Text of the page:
Gopher green

A robust building management system provides environmentally-friendly security at the University of Minnesota's TCF Bank Stadium


Every fall, more than 50,000 football fans gather in the new TCF Bank Stadium in Minneapolis to cheer on the University of Minnesota Golden Gophers. Thankfully, the only thing that fans really have to worry about is what's on the scoreboard. Their security and safety is being managed and monitored by some of the most innovative technology and design strategies available.

As the first Big Ten stadium to be constructed since 1960, TCF Bank Stadium was designed as an open-air, horseshoe-shaped bowl with a collegiate look and feel. The stadium is oriented to take advantage of the views of downtown Minneapolis. Completed in July 2009, the University has received LEED Silver Certification by the U.S. Green Building Council, making it the first LEED-certified collegiate or professional football facility in the country.

While football games fill the TCF Bank Stadium schedule every fall, the facility also hosts concerts and other events including banquets and private meetings for groups of 20 to 500 all year long. With such a wide variety of facility functions, the security solution needed to provide a scalable level of programming necessary to manage these events and meet the needs of individuals and groups that use the stadium, as well as accommodate the needs of local law enforcement.

When construction began in 2007, university officials looked to Johnson Controls to employ the best practices of systems integration to meet their security objectives.

Since the company was already leading efforts to implement building automation and energy management technologies across the university's two campuses, project managers recognized the need for security and fire alarm systems that would be integrated into the building management system (BMS). This integration enables the security department to monitor and control the systems from a single user interface. In the fall of 2009, the systems were integrated with the newest Metasys 5.0 building management system.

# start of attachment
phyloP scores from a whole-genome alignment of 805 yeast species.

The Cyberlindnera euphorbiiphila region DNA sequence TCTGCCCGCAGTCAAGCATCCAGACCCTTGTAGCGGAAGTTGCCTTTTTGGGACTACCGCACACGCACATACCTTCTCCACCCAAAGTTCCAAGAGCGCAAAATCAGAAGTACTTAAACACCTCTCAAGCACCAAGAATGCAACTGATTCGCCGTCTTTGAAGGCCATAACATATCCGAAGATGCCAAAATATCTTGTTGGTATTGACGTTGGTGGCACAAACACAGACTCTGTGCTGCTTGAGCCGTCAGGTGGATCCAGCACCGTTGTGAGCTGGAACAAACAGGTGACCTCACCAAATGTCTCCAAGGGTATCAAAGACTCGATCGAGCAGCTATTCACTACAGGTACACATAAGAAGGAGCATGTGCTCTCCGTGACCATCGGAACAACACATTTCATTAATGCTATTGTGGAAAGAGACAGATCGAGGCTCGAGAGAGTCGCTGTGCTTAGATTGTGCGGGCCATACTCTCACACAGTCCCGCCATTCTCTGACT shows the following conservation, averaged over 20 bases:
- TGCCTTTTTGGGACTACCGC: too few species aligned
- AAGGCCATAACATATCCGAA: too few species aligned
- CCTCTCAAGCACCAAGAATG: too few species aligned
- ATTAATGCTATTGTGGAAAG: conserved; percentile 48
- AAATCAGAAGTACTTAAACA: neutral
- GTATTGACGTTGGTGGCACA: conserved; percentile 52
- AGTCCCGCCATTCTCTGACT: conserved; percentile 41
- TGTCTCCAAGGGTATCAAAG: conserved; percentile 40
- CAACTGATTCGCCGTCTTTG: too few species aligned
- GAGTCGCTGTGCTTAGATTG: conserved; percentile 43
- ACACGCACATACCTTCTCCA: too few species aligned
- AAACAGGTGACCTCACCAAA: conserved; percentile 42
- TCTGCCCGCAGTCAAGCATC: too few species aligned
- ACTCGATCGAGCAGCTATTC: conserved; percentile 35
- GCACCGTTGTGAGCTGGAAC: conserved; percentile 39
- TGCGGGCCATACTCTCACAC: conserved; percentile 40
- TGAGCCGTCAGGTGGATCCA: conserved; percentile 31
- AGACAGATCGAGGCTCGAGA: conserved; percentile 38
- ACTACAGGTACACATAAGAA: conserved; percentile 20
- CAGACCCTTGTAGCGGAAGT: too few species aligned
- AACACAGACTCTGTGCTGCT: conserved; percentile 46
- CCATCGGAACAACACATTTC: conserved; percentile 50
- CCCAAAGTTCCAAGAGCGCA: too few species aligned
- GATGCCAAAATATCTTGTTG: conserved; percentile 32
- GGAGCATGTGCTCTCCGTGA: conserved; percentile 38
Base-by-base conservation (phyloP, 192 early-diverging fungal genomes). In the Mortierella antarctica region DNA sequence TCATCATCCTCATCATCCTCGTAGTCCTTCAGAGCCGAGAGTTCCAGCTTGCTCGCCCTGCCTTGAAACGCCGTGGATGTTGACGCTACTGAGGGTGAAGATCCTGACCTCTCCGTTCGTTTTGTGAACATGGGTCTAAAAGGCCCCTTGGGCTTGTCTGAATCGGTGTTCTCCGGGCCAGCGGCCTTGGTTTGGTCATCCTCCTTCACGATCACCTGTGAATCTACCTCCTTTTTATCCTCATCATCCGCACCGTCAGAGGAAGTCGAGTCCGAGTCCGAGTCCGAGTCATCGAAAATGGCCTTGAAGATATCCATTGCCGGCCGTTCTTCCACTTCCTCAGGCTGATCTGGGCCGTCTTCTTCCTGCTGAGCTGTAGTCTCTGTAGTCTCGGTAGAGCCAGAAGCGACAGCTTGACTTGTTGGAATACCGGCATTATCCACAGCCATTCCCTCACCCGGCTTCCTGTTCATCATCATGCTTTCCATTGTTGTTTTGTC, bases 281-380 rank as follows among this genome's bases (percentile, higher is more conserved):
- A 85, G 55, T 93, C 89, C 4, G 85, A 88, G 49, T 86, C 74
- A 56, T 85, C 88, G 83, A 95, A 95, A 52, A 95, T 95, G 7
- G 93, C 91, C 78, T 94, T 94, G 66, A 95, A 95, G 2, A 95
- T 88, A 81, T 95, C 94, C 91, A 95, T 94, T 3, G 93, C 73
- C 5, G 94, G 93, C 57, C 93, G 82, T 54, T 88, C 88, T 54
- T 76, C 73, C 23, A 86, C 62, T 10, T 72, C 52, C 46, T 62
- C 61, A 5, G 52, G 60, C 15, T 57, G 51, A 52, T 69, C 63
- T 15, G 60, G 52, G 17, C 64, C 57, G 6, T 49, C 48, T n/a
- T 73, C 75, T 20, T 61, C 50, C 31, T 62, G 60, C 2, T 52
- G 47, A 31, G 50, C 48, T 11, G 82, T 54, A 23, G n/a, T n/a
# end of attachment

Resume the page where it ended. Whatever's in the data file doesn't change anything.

With a vendor-neutral and future-ready design process top-of-mind, the integration project included installation of a BMS IP network, a Johnson Controls IFC2-3030 fire alarm system with digital voice evacuation, 32 amplifiers, active smoke control using exhaust fans and stairway pressurization, emergency paging, Software House access control, seven American Dynamics digital video recorders, 96 Pelco cameras and a matrix switch.

But what truly sets the security process at TCF Bank Stadium apart from other stadiums is its command-and-control capabilities. During regular operations, access control at the stadium is monitored 24/7 by the University's Department of Central Security, which manages system-wide access control across the University of Minnesota campuses.

But all of the equipment and systems at the stadium can also be controlled from a primary command center on the ground level, as well as a remote command center, both installed by Johnson Controls.

Game Day Security

On game days, the flexibility of the command-and-control capabilities is vital to successful operations. Security and fire personnel move from the primary command center to the remote command center, where they have a much better overview of everything happening in the stadium. Emergency paging and live and pre-recorded public address messages can be initiated from either location. The University Police Department also has a temporary police station onsite at the stadium for use on game days. Personnel in this office also have access into the security technologies available.

This strategic design is critical to operations during large events, as emergency response leaders have access to the Metasys Building Management System, fire and security systems with a full view of the seating bowl. The operational team can monitor activity, communicate and make decisions jointly as needed, as well as quickly communicate with satellite security stations, such as parking and traffic control.

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